Two pints of Sleepy Zombie Ale.

Pubs in Kyiv

Published: March 28, 2017

Kyiv offers a variety of pubs and clubs for nighttime entertainment and meals. Below are three recomended by SRAS students who have previously studied abroad in Kyiv.

A few quick recomendations: Barman Dictat is a cozy bar with nice couches, great cocktails, and live music. They are popular, so might want to call ahead to reserve a table. Pink Freud has slightly pricier cocktails, but is very good. Palata №6. This bar is themed after hospital number 6, the hospital that treated the firefighters from the Chernobyl Accident. It is known especially for its helmet experience where the bartender will put a helmet on your head and light it on fire.


Old Bar

Bolshaya Vasilkovskaya 20A

Since I arrived in Kyiv, I’ve been to several clubs, a couple pubs, and who knows how many restaurants that call themselves cafe/bars. This last classification is basically a coffee shop that serves hooch and is a concept that is still strange to me as an American, in whose homeland liquor licenses don’t grow on trees. The point here is that there is no shortage of places to purchase an alcoholic beverage in Kyiv if you so desire. However, there was still one type of boozy establishment that I had yet to find, and it happens to be my favorite — a brewery.

Each time I let my fellow students drag me out for a night on the town I am hopeful we will find one, but alas, most of my fellow students are twenty-something boys, and we always end up in some seedy basement karaoke bar or a nightmarish nightclub. How is that the only woman in amongst them is the one that prefers breweries to clubbing, you may wonder? Well, so do I, but that is neither here nor there.

How could there not be plentiful hip beer bars with microbrews in Kyiv. This is a city where, after looking at my street photos of the place, one of my friends commented “Everyone in Kyiv looks like they’re on their way to a Pavement concert,” That’s still the best way to describe the Portland-esque city. I knew I had to stumble upon one sooner or later. And on one fateful day while on a street photography mission in one of my favorite zones, Plosha Lva Tolstova (Leo Tolstoy Square), stumble I did. Walking past an archway, I couldn’t help but notice a giant illuminated sign that read “Old Bar,” beneath it a smaller one “Old bar, new beer,” Hallelujah. It was my turn to pick a bar.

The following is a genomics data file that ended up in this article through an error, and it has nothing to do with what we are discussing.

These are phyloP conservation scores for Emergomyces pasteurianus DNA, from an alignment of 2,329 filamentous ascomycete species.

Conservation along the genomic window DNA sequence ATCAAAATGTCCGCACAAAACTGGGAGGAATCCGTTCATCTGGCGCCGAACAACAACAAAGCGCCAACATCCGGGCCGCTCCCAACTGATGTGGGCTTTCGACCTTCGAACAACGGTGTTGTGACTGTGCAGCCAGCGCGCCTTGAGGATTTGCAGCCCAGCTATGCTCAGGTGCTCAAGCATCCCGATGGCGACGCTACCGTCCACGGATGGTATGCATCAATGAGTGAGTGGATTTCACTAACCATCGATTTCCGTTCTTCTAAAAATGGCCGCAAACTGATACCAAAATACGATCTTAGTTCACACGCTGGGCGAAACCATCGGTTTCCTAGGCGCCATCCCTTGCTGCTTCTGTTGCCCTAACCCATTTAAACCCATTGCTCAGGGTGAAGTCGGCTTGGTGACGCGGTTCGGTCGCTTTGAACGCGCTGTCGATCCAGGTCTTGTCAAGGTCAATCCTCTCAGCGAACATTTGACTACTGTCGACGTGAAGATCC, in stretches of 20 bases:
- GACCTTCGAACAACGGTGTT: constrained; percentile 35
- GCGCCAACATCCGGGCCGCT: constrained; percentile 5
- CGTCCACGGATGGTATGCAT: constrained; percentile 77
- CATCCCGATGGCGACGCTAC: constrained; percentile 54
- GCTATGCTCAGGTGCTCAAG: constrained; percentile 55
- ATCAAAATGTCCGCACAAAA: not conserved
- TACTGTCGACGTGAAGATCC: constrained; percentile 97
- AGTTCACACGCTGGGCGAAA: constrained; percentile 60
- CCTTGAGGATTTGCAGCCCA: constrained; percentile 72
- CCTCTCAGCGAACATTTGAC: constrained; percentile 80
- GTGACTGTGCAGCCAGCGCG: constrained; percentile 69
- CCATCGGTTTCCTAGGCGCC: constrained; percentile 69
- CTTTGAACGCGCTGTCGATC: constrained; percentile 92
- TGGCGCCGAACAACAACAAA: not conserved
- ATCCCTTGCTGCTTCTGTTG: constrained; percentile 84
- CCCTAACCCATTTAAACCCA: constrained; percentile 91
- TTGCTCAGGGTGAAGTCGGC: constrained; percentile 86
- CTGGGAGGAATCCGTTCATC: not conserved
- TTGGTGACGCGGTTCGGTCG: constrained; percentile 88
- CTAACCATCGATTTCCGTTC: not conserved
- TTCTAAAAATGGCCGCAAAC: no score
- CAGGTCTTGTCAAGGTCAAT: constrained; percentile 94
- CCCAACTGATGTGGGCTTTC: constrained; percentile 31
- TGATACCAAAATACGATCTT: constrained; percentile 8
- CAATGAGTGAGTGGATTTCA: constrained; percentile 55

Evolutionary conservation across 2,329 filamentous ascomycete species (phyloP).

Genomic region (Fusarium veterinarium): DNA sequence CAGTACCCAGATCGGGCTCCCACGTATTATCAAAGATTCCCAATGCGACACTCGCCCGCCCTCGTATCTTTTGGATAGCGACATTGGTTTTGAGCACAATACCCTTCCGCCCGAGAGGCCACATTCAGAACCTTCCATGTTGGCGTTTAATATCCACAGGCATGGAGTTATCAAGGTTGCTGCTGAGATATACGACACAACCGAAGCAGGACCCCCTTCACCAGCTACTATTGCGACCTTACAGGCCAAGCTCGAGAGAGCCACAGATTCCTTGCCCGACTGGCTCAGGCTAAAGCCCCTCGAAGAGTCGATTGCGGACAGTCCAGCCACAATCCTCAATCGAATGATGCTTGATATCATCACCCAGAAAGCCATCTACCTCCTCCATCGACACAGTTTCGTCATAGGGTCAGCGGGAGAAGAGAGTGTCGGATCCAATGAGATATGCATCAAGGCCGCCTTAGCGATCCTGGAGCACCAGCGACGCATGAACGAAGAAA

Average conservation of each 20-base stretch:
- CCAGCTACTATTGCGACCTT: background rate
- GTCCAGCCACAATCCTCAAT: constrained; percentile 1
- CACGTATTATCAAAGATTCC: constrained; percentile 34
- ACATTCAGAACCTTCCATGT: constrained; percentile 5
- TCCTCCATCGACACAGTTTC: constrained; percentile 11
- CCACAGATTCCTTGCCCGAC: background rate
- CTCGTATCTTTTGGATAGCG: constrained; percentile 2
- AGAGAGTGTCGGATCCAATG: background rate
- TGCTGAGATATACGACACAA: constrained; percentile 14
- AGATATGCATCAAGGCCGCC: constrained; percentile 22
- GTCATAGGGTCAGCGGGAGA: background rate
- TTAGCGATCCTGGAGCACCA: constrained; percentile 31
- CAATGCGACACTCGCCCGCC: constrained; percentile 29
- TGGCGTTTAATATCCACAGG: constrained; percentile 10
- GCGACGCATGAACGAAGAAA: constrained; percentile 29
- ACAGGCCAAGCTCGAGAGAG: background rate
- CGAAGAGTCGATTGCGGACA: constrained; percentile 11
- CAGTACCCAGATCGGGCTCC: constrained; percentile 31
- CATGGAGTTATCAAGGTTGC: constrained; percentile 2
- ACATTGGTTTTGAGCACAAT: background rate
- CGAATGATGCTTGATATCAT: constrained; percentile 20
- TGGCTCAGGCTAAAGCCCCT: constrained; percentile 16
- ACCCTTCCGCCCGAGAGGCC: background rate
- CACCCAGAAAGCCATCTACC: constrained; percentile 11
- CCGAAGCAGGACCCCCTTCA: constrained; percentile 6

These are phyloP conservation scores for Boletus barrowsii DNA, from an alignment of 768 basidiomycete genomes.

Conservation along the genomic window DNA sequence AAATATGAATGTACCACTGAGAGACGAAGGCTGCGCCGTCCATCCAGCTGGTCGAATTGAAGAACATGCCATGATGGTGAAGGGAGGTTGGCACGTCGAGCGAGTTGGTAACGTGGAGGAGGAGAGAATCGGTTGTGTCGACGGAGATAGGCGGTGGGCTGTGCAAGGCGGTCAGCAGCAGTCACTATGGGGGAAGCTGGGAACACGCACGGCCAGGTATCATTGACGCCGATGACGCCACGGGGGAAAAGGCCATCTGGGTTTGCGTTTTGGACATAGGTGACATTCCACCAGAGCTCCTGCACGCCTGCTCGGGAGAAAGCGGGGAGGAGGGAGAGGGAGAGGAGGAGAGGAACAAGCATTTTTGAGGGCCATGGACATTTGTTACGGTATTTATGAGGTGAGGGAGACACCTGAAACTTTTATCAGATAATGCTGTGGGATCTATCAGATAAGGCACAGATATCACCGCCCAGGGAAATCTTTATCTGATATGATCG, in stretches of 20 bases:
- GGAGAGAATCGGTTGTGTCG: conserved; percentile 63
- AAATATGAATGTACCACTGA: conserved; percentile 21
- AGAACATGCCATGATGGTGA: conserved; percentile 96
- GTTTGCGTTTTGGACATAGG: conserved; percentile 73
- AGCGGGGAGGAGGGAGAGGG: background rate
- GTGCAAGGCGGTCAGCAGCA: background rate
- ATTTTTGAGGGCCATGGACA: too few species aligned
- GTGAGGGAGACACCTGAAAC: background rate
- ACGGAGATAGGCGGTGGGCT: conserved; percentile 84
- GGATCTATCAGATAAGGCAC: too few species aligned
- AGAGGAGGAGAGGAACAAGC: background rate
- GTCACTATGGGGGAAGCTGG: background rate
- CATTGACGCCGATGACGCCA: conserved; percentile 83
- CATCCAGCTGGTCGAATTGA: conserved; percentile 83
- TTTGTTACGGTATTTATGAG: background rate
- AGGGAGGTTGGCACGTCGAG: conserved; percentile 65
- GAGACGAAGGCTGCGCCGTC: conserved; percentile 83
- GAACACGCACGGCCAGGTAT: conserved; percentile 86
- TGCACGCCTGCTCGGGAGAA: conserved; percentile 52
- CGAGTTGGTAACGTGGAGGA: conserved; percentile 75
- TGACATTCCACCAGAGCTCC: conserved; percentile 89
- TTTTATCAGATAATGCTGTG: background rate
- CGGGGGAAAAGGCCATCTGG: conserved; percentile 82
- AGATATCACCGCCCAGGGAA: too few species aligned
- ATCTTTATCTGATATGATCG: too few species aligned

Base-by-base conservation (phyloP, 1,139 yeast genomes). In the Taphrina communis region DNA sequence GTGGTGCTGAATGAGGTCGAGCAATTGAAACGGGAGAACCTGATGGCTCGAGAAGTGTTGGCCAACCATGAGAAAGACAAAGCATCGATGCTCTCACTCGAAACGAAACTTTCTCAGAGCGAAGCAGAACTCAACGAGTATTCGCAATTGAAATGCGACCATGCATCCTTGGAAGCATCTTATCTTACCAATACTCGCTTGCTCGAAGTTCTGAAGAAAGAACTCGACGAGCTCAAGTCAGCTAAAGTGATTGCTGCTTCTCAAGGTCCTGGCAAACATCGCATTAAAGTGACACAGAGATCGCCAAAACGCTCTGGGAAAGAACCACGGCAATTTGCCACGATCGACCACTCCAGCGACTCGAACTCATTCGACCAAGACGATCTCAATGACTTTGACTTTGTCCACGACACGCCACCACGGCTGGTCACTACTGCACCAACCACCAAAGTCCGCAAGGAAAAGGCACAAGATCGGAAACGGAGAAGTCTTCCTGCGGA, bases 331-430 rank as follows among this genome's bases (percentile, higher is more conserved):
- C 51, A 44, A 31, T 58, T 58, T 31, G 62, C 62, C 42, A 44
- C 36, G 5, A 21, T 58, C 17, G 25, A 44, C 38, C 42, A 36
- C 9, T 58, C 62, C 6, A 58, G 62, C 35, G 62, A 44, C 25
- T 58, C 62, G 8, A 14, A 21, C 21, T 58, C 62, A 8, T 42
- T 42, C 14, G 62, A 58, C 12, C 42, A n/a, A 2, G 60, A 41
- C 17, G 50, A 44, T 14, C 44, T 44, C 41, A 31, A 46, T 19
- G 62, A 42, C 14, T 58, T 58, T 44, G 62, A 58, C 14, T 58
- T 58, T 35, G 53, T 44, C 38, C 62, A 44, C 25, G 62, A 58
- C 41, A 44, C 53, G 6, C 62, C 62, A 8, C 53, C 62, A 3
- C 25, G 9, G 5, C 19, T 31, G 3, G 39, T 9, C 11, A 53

As soon as I walked inside and saw “Ginger Fox” on the menu, an American Pale Ale brewed with ginger, I knew my intuition about the place had been right. Tasty sounding craft brew AND a clever name? It was the answer to my beer problems, the hip brewery I had been searching for.

For a pretty new place, having opened in September of 2016, I was impressed with both the size of the menu for bottled beers, spanning nearly two pages, and the amount of beers on tap, which, when I was last there, was more than 20. Though I was most impressed with the Ginger Fox, my favorite was the spiced ale, “Dama s Veslom (sleepy zombie),” an amber ale, and the Drinkerbell, something that the bartender called a “dark mild,” what I gathered to mean dark but milder in flavor than say, a stout. Although admittedly, after all the tasteless Heinekens I’ve found myself drinking purely for a lack of options, they all tasted like heaven, I think even in comparison with all the great beers from my home state of Montana I would’ve been pleased.  

With slanted ceilings, dim lighting, two floors, tasteful minimalist decor, and a difficult to describe but undeniably cool vibe, I highly recommend Old Bar those looking for a change of pace from your typical bar scene. With such good beer, the food was almost an afterthought, but they do serve appetizers, salads, and sandwiches. So, if you’re like me, and struggling to find the Pivnii Bari (beer bars), look no further. Old Bar is a great place to start.